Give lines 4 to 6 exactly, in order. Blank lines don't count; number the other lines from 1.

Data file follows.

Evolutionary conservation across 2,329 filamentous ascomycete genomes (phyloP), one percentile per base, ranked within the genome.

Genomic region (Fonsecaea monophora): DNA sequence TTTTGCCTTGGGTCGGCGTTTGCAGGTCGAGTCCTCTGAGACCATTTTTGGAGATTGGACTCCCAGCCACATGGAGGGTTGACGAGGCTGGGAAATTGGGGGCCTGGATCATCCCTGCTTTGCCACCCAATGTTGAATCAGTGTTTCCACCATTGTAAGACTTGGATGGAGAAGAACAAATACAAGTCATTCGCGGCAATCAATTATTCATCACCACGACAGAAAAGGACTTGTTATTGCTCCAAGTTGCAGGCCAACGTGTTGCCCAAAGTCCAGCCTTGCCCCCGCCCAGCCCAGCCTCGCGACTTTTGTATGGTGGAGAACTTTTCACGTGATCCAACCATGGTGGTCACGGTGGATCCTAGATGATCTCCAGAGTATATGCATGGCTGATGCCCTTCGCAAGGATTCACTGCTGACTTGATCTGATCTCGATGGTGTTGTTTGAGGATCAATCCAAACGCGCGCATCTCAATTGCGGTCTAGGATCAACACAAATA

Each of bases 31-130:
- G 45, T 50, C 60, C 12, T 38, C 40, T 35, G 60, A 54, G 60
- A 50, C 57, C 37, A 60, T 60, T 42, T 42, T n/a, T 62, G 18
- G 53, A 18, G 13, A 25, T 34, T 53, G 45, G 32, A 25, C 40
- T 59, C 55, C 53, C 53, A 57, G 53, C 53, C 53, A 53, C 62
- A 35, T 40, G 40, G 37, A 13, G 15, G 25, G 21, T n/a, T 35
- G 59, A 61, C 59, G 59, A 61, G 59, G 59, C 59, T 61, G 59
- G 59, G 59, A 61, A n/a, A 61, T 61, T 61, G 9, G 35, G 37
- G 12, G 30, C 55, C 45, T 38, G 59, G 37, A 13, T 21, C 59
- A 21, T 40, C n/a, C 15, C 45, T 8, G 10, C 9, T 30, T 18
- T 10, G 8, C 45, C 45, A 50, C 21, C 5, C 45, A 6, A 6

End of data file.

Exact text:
- G 45, T 50, C 60, C 12, T 38, C 40, T 35, G 60, A 54, G 60
- A 50, C 57, C 37, A 60, T 60, T 42, T 42, T n/a, T 62, G 18
- G 53, A 18, G 13, A 25, T 34, T 53, G 45, G 32, A 25, C 40